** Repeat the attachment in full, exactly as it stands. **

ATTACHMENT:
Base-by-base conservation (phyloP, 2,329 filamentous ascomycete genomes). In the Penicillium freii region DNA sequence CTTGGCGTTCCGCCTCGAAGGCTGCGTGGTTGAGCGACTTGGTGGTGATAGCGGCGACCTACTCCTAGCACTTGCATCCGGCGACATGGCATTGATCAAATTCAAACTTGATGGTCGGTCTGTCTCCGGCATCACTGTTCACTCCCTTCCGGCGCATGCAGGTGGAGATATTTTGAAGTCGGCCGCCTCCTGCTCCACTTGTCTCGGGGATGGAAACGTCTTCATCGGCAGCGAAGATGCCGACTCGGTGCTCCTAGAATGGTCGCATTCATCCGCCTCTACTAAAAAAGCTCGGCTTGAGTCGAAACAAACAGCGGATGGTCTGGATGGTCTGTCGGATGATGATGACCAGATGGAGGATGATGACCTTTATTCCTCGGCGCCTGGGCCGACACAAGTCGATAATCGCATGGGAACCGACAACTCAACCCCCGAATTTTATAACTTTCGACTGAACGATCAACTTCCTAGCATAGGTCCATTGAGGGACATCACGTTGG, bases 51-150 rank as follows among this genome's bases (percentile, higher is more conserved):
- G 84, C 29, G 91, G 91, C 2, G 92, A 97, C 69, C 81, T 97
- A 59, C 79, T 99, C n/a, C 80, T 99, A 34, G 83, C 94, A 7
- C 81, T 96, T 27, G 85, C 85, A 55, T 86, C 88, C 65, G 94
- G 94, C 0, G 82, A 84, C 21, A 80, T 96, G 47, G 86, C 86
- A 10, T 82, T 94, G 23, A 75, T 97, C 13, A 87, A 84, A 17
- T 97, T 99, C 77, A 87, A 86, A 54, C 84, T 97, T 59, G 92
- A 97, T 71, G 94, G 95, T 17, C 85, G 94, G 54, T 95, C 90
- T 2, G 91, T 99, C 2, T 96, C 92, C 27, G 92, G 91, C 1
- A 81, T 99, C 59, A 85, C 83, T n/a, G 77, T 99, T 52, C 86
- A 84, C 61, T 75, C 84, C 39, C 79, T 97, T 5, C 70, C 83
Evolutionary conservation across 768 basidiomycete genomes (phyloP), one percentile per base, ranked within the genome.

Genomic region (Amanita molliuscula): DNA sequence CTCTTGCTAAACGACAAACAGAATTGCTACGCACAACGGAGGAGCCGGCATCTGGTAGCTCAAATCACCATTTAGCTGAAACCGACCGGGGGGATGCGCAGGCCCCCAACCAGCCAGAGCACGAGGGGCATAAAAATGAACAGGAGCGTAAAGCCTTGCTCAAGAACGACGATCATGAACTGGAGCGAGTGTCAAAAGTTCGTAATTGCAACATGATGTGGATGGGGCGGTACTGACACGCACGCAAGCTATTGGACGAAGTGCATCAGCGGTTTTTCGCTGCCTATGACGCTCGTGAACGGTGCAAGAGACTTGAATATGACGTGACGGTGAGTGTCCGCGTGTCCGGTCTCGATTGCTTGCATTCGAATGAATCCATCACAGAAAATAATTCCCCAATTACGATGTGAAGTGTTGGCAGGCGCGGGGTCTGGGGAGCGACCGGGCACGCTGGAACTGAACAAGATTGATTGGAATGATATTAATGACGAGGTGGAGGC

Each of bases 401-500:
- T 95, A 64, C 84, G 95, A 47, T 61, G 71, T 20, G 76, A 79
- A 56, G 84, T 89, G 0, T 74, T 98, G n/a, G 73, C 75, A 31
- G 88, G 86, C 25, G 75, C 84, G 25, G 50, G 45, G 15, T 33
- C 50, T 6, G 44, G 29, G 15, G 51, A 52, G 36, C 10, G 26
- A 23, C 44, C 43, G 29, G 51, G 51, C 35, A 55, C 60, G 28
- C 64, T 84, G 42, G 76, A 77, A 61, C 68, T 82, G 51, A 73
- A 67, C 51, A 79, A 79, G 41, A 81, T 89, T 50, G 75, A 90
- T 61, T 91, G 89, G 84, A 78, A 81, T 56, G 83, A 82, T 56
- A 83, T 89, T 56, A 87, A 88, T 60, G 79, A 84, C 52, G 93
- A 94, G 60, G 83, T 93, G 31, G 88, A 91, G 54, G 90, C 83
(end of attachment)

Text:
Base-by-base conservation (phyloP, 2,329 filamentous ascomycete genomes). In the Penicillium freii region DNA sequence CTTGGCGTTCCGCCTCGAAGGCTGCGTGGTTGAGCGACTTGGTGGTGATAGCGGCGACCTACTCCTAGCACTTGCATCCGGCGACATGGCATTGATCAAATTCAAACTTGATGGTCGGTCTGTCTCCGGCATCACTGTTCACTCCCTTCCGGCGCATGCAGGTGGAGATATTTTGAAGTCGGCCGCCTCCTGCTCCACTTGTCTCGGGGATGGAAACGTCTTCATCGGCAGCGAAGATGCCGACTCGGTGCTCCTAGAATGGTCGCATTCATCCGCCTCTACTAAAAAAGCTCGGCTTGAGTCGAAACAAACAGCGGATGGTCTGGATGGTCTGTCGGATGATGATGACCAGATGGAGGATGATGACCTTTATTCCTCGGCGCCTGGGCCGACACAAGTCGATAATCGCATGGGAACCGACAACTCAACCCCCGAATTTTATAACTTTCGACTGAACGATCAACTTCCTAGCATAGGTCCATTGAGGGACATCACGTTGG, bases 51-150 rank as follows among this genome's bases (percentile, higher is more conserved):
- G 84, C 29, G 91, G 91, C 2, G 92, A 97, C 69, C 81, T 97
- A 59, C 79, T 99, C n/a, C 80, T 99, A 34, G 83, C 94, A 7
- C 81, T 96, T 27, G 85, C 85, A 55, T 86, C 88, C 65, G 94
- G 94, C 0, G 82, A 84, C 21, A 80, T 96, G 47, G 86, C 86
- A 10, T 82, T 94, G 23, A 75, T 97, C 13, A 87, A 84, A 17
- T 97, T 99, C 77, A 87, A 86, A 54, C 84, T 97, T 59, G 92
- A 97, T 71, G 94, G 95, T 17, C 85, G 94, G 54, T 95, C 90
- T 2, G 91, T 99, C 2, T 96, C 92, C 27, G 92, G 91, C 1
- A 81, T 99, C 59, A 85, C 83, T n/a, G 77, T 99, T 52, C 86
- A 84, C 61, T 75, C 84, C 39, C 79, T 97, T 5, C 70, C 83
Evolutionary conservation across 768 basidiomycete genomes (phyloP), one percentile per base, ranked within the genome.

Genomic region (Amanita molliuscula): DNA sequence CTCTTGCTAAACGACAAACAGAATTGCTACGCACAACGGAGGAGCCGGCATCTGGTAGCTCAAATCACCATTTAGCTGAAACCGACCGGGGGGATGCGCAGGCCCCCAACCAGCCAGAGCACGAGGGGCATAAAAATGAACAGGAGCGTAAAGCCTTGCTCAAGAACGACGATCATGAACTGGAGCGAGTGTCAAAAGTTCGTAATTGCAACATGATGTGGATGGGGCGGTACTGACACGCACGCAAGCTATTGGACGAAGTGCATCAGCGGTTTTTCGCTGCCTATGACGCTCGTGAACGGTGCAAGAGACTTGAATATGACGTGACGGTGAGTGTCCGCGTGTCCGGTCTCGATTGCTTGCATTCGAATGAATCCATCACAGAAAATAATTCCCCAATTACGATGTGAAGTGTTGGCAGGCGCGGGGTCTGGGGAGCGACCGGGCACGCTGGAACTGAACAAGATTGATTGGAATGATATTAATGACGAGGTGGAGGC

Each of bases 401-500:
- T 95, A 64, C 84, G 95, A 47, T 61, G 71, T 20, G 76, A 79
- A 56, G 84, T 89, G 0, T 74, T 98, G n/a, G 73, C 75, A 31
- G 88, G 86, C 25, G 75, C 84, G 25, G 50, G 45, G 15, T 33
- C 50, T 6, G 44, G 29, G 15, G 51, A 52, G 36, C 10, G 26
- A 23, C 44, C 43, G 29, G 51, G 51, C 35, A 55, C 60, G 28
- C 64, T 84, G 42, G 76, A 77, A 61, C 68, T 82, G 51, A 73
- A 67, C 51, A 79, A 79, G 41, A 81, T 89, T 50, G 75, A 90
- T 61, T 91, G 89, G 84, A 78, A 81, T 56, G 83, A 82, T 56
- A 83, T 89, T 56, A 87, A 88, T 60, G 79, A 84, C 52, G 93
- A 94, G 60, G 83, T 93, G 31, G 88, A 91, G 54, G 90, C 83